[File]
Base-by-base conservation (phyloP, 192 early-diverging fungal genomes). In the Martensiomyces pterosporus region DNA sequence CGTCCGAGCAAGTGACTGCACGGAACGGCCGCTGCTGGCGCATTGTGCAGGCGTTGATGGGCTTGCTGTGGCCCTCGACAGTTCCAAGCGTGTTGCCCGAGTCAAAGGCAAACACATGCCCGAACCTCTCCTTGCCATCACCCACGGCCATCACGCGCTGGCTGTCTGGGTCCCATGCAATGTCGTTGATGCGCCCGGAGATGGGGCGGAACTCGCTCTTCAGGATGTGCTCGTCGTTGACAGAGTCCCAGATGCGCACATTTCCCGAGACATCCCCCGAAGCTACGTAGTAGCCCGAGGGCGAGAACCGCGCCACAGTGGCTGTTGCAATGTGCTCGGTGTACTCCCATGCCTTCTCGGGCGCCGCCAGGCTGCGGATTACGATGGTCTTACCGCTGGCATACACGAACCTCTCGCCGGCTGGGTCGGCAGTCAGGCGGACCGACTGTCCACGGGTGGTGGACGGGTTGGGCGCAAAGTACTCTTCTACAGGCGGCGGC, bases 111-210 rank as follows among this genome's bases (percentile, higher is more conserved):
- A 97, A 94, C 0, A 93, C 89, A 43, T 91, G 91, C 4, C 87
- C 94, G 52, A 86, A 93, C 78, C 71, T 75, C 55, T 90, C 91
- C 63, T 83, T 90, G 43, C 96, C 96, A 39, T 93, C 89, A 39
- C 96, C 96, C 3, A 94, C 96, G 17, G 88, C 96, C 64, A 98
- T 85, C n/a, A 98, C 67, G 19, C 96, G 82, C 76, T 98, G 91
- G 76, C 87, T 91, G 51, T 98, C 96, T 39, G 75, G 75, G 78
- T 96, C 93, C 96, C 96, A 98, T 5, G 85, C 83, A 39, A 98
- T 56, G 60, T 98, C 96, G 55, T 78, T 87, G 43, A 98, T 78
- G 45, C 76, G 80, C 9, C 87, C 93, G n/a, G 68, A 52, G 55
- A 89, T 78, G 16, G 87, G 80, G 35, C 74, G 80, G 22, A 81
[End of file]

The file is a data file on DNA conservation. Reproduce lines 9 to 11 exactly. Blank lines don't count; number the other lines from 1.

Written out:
- T 56, G 60, T 98, C 96, G 55, T 78, T 87, G 43, A 98, T 78
- G 45, C 76, G 80, C 9, C 87, C 93, G n/a, G 68, A 52, G 55
- A 89, T 78, G 16, G 87, G 80, G 35, C 74, G 80, G 22, A 81